• Look for two key housing reports at the end of the week: Existing Home Sales on Thursday and New Home Sales on Friday. 
In addition, the minutes from the April 29-30 Federal Open Market Committee meeting will be released on Wednesday at 2:00 p.m. EDT. The minutes could offer even more volatility, especially if they reveal additional details regarding tapering of the Fed's massive Bond buying program.

The Bond markets will be closing at 2:00 p.m. EDT on Friday and all U.S. markets will be closed the following Monday in observance of Memorial Day.

Remember: Weak economic news normally causes money to flow out of Stocks and into Bonds, helping Bonds and home loan rates improve, while strong economic news normally has the opposite result. The chart below shows Mortgage Backed Securities (MBS), which are the type of Bond on which home loan rates are based.

When you see these Bond prices moving higher, it means home loan rates are improving—and when they are moving lower, home loan rates are getting worse. 

To go one step further—a red "candle" means that MBS worsened during the day, while a green "candle" means MBS improved during the day. Depending on how dramatic the changes were on any given day, this can cause rate changes throughout the day, as well as on the rate sheets we start with each morning.

As you can see in the chart below, Bonds and home loan rates reached some of their best levels in recent months. With a potentially volatile week ahead, I'll be watching the markets closely.
Chart: Fannie Mae 4.0% Mortgage Bond (Friday May 16, 2014)
Japanese Candlestick Chart

The Mortgage Market Guide View...
Weigh Online Travel Reviews Carefully
Compare opinions on several sites, and don't neglect word of mouth.
By Miriam Cross,

Before dropping a few hundred dollars on a fancy hotel room with rave online reviews, be sure that what you're reading is legitimate, and not the work of a hired writer or the business itself. As online review platforms such as Yelp and TripAdvisor become more popular, businesses have a greater incentive to game the system—drumming up buzz with planted accolades or tarnishing competitors with unfair criticism. Last year the New York state attorney general's office cracked down on 19 companies that solicited fake reviews to prop up local services.

The problem has not gone unnoticed by review sites. Yelp filters out 25% of submissions. Some sites require the reviewer to have made a reservation for a hotel room or restaurant through the site before detailing his or her experiences; other sites highlight contributors with authenticated profiles or alert consumers to suspicious content.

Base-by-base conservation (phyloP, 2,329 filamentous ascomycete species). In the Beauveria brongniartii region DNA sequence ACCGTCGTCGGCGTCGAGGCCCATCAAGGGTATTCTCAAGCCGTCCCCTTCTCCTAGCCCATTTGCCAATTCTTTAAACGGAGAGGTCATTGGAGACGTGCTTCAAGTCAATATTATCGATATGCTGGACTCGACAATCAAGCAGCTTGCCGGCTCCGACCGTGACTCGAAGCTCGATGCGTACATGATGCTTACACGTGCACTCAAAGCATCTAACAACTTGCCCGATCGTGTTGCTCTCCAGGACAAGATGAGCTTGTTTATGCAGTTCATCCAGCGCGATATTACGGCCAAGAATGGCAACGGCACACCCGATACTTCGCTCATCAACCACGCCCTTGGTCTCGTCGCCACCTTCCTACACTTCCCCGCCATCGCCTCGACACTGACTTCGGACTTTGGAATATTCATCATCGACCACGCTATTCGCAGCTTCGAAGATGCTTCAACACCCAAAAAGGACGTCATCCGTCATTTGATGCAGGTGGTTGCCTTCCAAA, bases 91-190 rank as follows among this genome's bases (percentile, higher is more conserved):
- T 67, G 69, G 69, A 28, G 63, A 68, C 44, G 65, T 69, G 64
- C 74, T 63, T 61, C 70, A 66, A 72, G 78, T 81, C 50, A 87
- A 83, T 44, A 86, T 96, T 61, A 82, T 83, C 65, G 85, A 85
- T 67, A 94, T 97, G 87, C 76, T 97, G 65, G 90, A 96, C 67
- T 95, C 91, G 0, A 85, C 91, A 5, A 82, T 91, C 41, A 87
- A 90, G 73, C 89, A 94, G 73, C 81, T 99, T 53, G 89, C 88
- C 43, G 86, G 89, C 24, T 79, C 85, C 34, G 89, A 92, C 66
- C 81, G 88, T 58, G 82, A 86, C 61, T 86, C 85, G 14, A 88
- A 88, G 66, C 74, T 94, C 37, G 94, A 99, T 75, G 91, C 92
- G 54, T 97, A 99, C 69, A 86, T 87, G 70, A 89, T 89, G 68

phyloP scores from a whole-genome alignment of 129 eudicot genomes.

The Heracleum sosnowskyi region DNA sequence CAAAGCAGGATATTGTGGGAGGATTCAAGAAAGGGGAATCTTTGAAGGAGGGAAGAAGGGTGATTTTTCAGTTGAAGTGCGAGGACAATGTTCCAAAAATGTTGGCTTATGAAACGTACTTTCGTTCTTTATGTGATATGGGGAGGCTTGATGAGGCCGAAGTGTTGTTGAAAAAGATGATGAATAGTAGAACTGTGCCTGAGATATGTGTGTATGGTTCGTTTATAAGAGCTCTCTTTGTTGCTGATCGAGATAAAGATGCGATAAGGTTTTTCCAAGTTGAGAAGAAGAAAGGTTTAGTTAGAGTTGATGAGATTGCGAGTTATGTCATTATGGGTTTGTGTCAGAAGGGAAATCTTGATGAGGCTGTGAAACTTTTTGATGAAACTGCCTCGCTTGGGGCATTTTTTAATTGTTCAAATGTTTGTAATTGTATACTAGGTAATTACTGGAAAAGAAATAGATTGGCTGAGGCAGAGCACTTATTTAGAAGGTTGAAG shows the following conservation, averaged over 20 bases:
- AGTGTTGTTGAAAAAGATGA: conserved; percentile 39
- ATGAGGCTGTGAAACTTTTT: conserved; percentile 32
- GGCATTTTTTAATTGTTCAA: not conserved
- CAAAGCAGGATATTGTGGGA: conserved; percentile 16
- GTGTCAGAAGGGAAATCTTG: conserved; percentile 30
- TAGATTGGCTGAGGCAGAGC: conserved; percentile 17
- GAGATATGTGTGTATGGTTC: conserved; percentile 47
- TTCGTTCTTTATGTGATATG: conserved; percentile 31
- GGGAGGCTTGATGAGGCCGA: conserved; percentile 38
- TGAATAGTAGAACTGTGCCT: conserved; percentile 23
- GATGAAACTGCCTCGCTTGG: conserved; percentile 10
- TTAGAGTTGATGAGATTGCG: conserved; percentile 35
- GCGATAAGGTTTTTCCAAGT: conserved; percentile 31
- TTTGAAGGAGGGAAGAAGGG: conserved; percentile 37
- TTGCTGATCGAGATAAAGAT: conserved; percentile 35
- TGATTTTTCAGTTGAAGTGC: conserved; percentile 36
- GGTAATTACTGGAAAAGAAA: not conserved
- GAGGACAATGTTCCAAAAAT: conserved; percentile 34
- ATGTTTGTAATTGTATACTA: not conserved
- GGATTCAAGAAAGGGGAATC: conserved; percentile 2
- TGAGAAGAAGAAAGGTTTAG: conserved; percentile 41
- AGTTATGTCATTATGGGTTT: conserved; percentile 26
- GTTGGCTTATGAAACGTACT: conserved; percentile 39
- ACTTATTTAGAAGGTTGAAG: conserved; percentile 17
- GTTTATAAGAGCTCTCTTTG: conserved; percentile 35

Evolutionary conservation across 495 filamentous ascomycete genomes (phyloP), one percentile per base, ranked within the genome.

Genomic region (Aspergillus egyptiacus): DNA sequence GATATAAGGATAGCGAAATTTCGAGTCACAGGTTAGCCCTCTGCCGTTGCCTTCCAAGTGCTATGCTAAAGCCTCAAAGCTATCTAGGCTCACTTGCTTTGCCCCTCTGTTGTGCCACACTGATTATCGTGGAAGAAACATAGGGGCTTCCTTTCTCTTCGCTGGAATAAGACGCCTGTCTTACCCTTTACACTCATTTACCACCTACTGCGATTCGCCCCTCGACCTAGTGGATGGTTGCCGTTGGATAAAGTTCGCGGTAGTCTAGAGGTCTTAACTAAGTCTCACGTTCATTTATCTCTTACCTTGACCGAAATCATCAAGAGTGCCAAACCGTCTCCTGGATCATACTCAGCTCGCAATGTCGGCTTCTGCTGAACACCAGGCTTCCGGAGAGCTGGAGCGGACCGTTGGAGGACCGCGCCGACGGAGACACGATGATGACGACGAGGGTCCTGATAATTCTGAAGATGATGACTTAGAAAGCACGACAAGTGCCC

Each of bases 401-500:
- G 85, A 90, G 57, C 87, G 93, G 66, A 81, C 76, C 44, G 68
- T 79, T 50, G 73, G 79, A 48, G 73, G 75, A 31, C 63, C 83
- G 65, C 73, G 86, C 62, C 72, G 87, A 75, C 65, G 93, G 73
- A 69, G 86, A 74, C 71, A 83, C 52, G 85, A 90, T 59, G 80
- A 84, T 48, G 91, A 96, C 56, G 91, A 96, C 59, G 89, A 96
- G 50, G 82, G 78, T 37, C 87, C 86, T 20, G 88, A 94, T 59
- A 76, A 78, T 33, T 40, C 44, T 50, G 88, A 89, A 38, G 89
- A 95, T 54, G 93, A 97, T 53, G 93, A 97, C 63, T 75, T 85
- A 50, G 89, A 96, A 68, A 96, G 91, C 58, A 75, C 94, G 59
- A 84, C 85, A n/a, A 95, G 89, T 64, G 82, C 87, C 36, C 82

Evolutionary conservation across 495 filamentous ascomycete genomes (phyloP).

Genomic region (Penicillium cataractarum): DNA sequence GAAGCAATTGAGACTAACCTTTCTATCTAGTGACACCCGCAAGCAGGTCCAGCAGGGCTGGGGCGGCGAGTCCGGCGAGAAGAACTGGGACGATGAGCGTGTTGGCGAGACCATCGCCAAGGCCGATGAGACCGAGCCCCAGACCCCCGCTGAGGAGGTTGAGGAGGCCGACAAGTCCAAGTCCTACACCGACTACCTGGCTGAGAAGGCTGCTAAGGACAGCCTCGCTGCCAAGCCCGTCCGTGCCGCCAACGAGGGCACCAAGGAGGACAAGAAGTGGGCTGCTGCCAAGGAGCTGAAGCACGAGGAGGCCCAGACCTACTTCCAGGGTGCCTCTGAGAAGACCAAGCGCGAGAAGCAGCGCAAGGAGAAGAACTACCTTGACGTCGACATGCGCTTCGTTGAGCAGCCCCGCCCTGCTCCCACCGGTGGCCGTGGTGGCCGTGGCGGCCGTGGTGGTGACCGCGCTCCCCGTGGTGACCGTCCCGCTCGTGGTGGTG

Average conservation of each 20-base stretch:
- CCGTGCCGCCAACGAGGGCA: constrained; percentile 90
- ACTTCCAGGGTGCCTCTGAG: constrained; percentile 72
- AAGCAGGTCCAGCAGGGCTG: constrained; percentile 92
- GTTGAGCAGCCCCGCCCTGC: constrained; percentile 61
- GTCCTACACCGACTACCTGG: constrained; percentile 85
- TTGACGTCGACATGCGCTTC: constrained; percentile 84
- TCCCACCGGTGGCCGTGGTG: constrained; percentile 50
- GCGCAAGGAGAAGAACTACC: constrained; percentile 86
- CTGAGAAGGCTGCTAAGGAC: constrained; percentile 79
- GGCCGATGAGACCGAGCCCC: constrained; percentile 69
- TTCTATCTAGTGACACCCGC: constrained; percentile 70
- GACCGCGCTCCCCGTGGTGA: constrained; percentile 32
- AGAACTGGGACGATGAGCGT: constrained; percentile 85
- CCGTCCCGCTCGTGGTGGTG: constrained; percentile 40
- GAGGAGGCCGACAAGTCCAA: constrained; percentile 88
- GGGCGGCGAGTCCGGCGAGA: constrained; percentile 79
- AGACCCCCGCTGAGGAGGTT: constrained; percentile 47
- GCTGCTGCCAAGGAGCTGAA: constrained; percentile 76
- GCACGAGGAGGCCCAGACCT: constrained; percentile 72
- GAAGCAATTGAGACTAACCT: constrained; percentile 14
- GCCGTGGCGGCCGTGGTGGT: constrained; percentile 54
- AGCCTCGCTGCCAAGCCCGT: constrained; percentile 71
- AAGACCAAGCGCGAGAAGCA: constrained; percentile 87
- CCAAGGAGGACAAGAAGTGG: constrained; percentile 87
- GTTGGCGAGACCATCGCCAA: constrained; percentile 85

But no site has a foolproof system, so it's important to cross-reference write-ups for the same establishment on different sites. The breadth of reviews on free sites should provide enough accurate information. If you're looking for a specialized service, scrutinize the reviewer, not just the review. A full profile, a history of contributing to the site and a "verified user" tag are good signs. And don't neglect word of mouth. "Asking people you know and trust is the first thing you should do before trusting strangers online," says Boston University professor Georgios Zervas, who studied fraudulent Yelp reviews.

If you're the one penning a negative assessment, avoid becoming the target of legal threats by sticking to indisputable facts, toning down hyperbole and emphasizing that this is your experience.
Reprinted with permission. All Contents ©2014 The Kiplinger Washington Editors.

Economic Calendar for the Week of May 19 - May 23
Economic Report
Wed. May 21
FOMC Minutes

Thu. May 22
Jobless Claims (Initial)

Thu. May 22
Existing Home Sales

Fri. May 23
New Home Sales


The material contained in this newsletter is provided by a third party to real estate, financial services and other professionals only for their use and the use of their clients. The material provided is for informational and educational purposes only and should not be construed as investment and/or mortgage advice. Although the material is deemed to be accurate and reliable, we do not make any representations as to its accuracy or completeness and as a result, there is no guarantee it is without errors.

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Jim Belote
Union Mortgage Group
582 Lynnhaven Parkway, Suite 300
Virginia Beach, VA 23452